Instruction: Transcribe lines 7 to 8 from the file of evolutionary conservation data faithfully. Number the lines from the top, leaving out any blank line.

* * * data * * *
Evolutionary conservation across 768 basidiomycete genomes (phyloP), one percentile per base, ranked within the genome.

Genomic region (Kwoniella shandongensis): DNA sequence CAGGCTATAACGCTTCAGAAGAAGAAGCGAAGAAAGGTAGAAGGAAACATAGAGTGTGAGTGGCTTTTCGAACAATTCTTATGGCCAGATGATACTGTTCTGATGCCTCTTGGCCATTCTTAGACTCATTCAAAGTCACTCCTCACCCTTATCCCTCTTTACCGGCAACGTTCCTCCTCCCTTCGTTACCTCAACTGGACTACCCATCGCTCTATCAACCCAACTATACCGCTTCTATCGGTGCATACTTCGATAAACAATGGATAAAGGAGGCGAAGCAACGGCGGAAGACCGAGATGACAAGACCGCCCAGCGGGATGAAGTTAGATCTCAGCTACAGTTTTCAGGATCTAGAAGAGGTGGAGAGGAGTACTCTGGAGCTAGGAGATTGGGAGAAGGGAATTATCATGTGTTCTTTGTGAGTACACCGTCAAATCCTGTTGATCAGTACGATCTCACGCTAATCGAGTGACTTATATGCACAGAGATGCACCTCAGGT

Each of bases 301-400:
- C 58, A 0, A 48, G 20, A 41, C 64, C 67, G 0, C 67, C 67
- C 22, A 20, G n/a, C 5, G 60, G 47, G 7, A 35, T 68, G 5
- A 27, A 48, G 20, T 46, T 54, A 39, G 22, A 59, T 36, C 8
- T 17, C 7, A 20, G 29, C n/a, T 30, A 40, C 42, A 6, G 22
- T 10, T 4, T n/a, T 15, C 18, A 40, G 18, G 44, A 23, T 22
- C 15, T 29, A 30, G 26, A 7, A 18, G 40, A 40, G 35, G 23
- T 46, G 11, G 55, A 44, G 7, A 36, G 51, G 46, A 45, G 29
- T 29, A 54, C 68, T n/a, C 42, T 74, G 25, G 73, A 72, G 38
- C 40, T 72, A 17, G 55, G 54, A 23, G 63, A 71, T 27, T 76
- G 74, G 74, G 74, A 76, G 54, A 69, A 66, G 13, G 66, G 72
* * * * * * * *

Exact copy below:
- T 17, C 7, A 20, G 29, C n/a, T 30, A 40, C 42, A 6, G 22
- T 10, T 4, T n/a, T 15, C 18, A 40, G 18, G 44, A 23, T 22